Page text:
Chicago-Booth Wins 2015 Case Competition
How do you turn a biologic drug into a big growth opportunity?
That was the question student teams had to answer at the 12th annual Kellogg Biotech and Healthcare Case Competition, held January 24, 2015, at the Kellogg School. The event, sponsored in recent years by the biopharmaceutical company AbbVie, featured MBA-student teams from business schools nationwide. “We believe it is the biggest business school case competition with the longest history in the healthcare space,” said Tim Calkins, clinical professor of marketing and co-academic director of the branding program at the Kellogg School, who has overseen the event for the past six years.
The quality of contestants reflected the competition’s stature. Of the 44 teams that applied to compete, ten were chosen, representing top MBA programs including Kellogg, Columbia, MIT Sloan, and Booth (University of Chicago). Each team comprised three to five student contestants. “The participants had incredible backgrounds,” Calkins said. Entrants’ past employers included Blue Cross/Blue Shield, J&J, Walter Reed Army Medical Center, Booz Allen Hamilton, and other organizations within and outside healthcare. Several contestants were physicians or MD/MBA students.
The teams drew on their experience, skills, and MBA training to address the case question: How to develop the most effective U.S. launch plan for evolocumab, Amgen’s new PCSK9-inhibiting biologic drug, which plays a role in reducing cholesterol. “We use a different case each year,” said Calkins, who wrote the case with a Kellogg MBA student. “The challenge is creating one that’s interesting and complex but manageable.” He noted that this year’s case was particularly challenging for the teams, as it required analysis of competitive dynamics, pricing, forecasting, budgeting, and marketing/branding to create a growth opportunity for Amgen and ensure consumers benefited from the product.
Teams had a week to analyze the case, conduct research (talking to cardiologists, for example), and create a comprehensive marketing plan. On January 24, all teams presented their plans and answered questions from a panel of judges made up of AbbVie executives including senior executives and younger managers, many with marketing backgrounds. “Some of my fellow judges were themselves MBA students in case competitions not long ago,” said Clement Pimor, Vice President of Corporate Strategic Planning for Abbvie and a judge the past two years. To ensure fairness, teams were identified by color (Kellogg was not purple!). The judges scored them on the thoroughness, logic, and quality of their plan and presentation.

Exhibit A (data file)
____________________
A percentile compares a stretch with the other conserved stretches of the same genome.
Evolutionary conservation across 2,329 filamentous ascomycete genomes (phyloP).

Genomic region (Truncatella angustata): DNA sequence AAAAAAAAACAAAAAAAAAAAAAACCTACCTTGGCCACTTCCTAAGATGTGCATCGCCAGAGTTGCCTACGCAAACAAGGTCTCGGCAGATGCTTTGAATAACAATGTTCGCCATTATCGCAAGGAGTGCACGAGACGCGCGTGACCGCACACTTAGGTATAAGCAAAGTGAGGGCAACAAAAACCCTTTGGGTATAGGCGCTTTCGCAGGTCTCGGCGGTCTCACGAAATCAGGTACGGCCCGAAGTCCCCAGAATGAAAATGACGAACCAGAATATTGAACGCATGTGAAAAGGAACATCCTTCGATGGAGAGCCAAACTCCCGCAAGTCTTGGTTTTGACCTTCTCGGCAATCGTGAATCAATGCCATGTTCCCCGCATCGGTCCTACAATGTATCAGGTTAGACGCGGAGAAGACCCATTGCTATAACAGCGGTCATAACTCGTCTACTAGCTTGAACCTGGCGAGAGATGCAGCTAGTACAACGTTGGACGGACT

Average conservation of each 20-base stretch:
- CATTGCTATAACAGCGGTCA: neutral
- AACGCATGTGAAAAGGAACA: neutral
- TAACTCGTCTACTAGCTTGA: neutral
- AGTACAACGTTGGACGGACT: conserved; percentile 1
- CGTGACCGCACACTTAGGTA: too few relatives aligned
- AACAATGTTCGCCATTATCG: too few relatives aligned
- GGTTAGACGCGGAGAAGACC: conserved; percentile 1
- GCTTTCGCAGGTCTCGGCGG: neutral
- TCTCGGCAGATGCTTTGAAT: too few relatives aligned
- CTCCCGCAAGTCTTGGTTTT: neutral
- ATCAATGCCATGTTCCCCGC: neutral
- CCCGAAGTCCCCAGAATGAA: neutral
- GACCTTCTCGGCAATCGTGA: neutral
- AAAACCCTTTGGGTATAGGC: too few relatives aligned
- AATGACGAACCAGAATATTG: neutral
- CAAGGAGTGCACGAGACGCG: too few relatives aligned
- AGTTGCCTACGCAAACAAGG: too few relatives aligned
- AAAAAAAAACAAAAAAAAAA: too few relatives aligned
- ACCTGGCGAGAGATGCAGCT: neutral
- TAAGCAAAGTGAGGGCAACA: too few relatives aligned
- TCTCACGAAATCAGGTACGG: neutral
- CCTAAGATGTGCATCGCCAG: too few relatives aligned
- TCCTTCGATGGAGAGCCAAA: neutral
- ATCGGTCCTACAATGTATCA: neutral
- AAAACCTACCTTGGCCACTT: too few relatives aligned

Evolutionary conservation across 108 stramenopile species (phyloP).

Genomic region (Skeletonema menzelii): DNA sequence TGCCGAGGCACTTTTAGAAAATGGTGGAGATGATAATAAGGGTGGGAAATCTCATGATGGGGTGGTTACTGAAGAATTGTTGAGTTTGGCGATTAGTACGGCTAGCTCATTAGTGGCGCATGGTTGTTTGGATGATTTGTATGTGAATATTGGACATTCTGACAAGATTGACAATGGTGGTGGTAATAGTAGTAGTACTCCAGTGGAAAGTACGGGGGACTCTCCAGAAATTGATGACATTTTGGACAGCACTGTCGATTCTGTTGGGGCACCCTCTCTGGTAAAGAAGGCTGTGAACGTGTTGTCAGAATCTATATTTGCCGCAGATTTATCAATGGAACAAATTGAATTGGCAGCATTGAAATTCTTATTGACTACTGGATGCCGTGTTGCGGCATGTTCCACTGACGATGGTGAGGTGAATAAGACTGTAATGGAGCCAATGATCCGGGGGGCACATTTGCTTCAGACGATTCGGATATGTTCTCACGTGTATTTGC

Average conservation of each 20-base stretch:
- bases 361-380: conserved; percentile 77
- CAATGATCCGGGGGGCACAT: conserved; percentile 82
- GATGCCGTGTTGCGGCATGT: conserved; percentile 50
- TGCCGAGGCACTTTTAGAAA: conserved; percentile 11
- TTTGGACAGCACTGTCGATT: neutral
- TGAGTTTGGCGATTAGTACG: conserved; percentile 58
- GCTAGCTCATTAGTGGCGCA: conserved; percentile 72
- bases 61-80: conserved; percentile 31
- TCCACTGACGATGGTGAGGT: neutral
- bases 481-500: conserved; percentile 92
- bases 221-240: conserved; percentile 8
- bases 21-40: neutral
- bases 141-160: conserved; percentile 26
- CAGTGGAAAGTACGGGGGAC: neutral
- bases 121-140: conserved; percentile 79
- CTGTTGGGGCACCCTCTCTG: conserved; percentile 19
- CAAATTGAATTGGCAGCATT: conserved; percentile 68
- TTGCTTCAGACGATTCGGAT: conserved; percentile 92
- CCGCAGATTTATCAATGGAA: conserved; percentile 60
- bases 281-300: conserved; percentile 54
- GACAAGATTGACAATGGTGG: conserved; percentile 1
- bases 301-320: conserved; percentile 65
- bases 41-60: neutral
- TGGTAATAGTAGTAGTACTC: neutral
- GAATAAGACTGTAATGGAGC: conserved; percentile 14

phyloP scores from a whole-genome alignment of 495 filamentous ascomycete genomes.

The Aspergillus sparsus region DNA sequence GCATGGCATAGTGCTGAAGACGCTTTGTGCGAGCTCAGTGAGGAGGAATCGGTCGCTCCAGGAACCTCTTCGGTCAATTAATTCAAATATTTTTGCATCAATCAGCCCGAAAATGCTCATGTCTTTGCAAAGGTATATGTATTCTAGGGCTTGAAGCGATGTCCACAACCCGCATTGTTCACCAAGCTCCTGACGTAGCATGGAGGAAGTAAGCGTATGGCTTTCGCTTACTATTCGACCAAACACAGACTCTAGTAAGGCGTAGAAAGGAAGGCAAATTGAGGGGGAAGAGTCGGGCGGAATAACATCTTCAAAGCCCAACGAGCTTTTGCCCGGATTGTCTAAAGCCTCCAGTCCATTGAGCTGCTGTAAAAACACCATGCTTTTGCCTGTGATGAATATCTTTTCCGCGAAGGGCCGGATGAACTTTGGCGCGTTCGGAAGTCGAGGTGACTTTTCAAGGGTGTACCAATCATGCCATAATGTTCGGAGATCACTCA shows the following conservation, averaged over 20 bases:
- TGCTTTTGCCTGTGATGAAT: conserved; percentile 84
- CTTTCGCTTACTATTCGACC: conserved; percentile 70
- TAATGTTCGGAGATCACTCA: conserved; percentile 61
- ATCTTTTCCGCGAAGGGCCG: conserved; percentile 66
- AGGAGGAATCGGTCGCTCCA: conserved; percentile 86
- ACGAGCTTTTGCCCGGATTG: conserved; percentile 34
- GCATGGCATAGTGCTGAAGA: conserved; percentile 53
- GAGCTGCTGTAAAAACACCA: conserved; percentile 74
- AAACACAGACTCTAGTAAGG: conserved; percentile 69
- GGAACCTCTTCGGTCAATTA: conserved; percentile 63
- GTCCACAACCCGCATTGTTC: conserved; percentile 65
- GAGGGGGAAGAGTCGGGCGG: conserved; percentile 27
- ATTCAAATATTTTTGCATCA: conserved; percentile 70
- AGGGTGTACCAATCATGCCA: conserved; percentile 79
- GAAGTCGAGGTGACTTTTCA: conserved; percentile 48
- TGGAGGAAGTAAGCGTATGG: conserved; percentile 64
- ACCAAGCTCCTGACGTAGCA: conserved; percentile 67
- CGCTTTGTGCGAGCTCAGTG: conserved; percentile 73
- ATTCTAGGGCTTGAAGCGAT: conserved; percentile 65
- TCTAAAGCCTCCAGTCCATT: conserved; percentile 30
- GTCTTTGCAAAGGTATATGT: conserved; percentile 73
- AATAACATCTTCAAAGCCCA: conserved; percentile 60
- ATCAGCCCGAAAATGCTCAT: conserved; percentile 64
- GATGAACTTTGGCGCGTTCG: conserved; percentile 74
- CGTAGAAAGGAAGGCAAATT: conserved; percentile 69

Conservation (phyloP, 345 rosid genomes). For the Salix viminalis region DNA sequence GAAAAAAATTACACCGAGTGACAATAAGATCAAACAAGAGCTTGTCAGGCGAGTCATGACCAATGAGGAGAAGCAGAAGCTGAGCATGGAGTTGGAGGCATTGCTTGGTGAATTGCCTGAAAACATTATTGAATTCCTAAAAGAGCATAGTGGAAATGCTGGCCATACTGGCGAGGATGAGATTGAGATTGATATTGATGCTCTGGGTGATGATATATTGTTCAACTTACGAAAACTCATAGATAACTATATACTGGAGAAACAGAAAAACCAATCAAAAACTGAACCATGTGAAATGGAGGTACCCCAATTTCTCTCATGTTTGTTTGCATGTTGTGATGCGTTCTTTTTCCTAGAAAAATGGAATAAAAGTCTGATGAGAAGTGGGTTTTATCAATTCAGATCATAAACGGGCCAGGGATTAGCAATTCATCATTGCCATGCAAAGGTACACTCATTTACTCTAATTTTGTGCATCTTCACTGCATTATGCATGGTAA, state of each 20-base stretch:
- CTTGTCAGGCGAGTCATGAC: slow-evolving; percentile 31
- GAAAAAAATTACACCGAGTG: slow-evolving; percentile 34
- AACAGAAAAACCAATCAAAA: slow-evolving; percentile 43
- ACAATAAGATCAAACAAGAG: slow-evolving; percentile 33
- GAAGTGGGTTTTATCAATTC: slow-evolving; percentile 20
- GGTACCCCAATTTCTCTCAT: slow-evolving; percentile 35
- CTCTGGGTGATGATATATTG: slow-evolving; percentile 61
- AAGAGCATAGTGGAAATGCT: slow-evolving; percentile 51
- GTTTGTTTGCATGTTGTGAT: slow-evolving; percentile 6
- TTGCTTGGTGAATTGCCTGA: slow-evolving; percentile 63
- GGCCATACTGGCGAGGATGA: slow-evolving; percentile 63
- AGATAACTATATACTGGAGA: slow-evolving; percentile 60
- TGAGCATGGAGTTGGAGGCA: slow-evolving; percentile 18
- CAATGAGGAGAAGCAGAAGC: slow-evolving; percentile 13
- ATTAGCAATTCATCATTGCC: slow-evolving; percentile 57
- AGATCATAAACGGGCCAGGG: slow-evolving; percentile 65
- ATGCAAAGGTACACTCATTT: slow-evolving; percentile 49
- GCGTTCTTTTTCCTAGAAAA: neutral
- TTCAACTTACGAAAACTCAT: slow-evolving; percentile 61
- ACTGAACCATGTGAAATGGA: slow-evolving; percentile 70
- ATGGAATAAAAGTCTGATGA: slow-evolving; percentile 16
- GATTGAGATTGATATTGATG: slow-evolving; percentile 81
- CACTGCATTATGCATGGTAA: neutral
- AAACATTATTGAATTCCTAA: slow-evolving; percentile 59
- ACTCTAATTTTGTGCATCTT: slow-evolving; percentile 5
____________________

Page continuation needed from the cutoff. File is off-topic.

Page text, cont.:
“All the teams demonstrated a good understanding of the industry and market,” Pimor said, “especially because they only had a week to do what typically takes months or even years.” First place went to the Booth School of Business team, with the Haas School of Business (University of California, Berkeley) and Johnson Graduate School of Management (Cornell) teams placing second and third, respectively. Kellogg and the Tuck School of Business (Dartmouth) received honorable mentions. These standout teams “showed they understood key issues for multiple stakeholders—physicians, patients, and others—and came up with robust marketing initiatives supported by strong analytics,” Pimor said.
But the event was much more than a competition. “Beyond the prizes, it’s a great opportunity for experiential learning and networking,” Calkins said. “It’s always a great event and a fun day,” Pimor said, noting that the competition was inspiring for the competitors and judges alike.
By Sachin Waikar
Sachin Waikar is a freelance business writer living in Evanston, Ill.
Schools represented this year included:
-Booth School of Business University of Chicago (1st place)
-Haas School of Business, University of California, Berkeley (2nd place)
-Johnson Graduate School of Management at Cornell (3rd place)
-Tuck School of Business at Dartmouth (honorable mention)
-Kellogg School of Management, Northwestern University (honorable mention)
-Columbia Business School
-MIT Sloan School of Management
-Duke University’s Fuqua School of Management